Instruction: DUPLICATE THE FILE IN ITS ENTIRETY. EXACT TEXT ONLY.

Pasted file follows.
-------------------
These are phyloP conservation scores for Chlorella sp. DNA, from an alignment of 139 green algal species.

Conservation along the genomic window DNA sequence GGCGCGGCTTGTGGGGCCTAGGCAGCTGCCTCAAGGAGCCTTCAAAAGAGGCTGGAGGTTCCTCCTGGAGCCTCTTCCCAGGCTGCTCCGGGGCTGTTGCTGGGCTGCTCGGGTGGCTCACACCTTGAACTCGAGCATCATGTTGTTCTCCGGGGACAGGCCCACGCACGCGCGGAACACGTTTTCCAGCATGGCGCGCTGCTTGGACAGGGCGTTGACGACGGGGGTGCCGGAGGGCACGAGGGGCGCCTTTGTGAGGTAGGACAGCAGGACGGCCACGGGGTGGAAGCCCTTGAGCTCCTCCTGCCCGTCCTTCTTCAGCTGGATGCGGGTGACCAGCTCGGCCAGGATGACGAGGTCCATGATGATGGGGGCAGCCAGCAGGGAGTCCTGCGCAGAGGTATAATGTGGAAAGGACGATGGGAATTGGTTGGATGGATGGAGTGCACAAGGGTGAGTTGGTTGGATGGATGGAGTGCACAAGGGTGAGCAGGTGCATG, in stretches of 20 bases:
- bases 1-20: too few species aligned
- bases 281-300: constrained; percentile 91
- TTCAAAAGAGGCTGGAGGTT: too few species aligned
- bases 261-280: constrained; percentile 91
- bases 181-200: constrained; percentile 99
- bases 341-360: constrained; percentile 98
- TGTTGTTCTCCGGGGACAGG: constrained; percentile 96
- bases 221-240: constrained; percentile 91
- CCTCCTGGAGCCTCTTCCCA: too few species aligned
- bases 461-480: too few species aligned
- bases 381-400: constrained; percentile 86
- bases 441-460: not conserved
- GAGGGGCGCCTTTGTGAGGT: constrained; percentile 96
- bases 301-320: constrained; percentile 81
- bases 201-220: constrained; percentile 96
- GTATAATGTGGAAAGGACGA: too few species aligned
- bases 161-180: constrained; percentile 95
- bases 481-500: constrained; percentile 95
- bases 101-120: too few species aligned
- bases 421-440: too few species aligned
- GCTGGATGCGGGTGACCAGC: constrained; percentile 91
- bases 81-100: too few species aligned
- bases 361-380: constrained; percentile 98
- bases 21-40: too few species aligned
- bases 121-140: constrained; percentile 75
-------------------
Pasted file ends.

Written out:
These are phyloP conservation scores for Chlorella sp. DNA, from an alignment of 139 green algal species.

Conservation along the genomic window DNA sequence GGCGCGGCTTGTGGGGCCTAGGCAGCTGCCTCAAGGAGCCTTCAAAAGAGGCTGGAGGTTCCTCCTGGAGCCTCTTCCCAGGCTGCTCCGGGGCTGTTGCTGGGCTGCTCGGGTGGCTCACACCTTGAACTCGAGCATCATGTTGTTCTCCGGGGACAGGCCCACGCACGCGCGGAACACGTTTTCCAGCATGGCGCGCTGCTTGGACAGGGCGTTGACGACGGGGGTGCCGGAGGGCACGAGGGGCGCCTTTGTGAGGTAGGACAGCAGGACGGCCACGGGGTGGAAGCCCTTGAGCTCCTCCTGCCCGTCCTTCTTCAGCTGGATGCGGGTGACCAGCTCGGCCAGGATGACGAGGTCCATGATGATGGGGGCAGCCAGCAGGGAGTCCTGCGCAGAGGTATAATGTGGAAAGGACGATGGGAATTGGTTGGATGGATGGAGTGCACAAGGGTGAGTTGGTTGGATGGATGGAGTGCACAAGGGTGAGCAGGTGCATG, in stretches of 20 bases:
- bases 1-20: too few species aligned
- bases 281-300: constrained; percentile 91
- TTCAAAAGAGGCTGGAGGTT: too few species aligned
- bases 261-280: constrained; percentile 91
- bases 181-200: constrained; percentile 99
- bases 341-360: constrained; percentile 98
- TGTTGTTCTCCGGGGACAGG: constrained; percentile 96
- bases 221-240: constrained; percentile 91
- CCTCCTGGAGCCTCTTCCCA: too few species aligned
- bases 461-480: too few species aligned
- bases 381-400: constrained; percentile 86
- bases 441-460: not conserved
- GAGGGGCGCCTTTGTGAGGT: constrained; percentile 96
- bases 301-320: constrained; percentile 81
- bases 201-220: constrained; percentile 96
- GTATAATGTGGAAAGGACGA: too few species aligned
- bases 161-180: constrained; percentile 95
- bases 481-500: constrained; percentile 95
- bases 101-120: too few species aligned
- bases 421-440: too few species aligned
- GCTGGATGCGGGTGACCAGC: constrained; percentile 91
- bases 81-100: too few species aligned
- bases 361-380: constrained; percentile 98
- bases 21-40: too few species aligned
- bases 121-140: constrained; percentile 75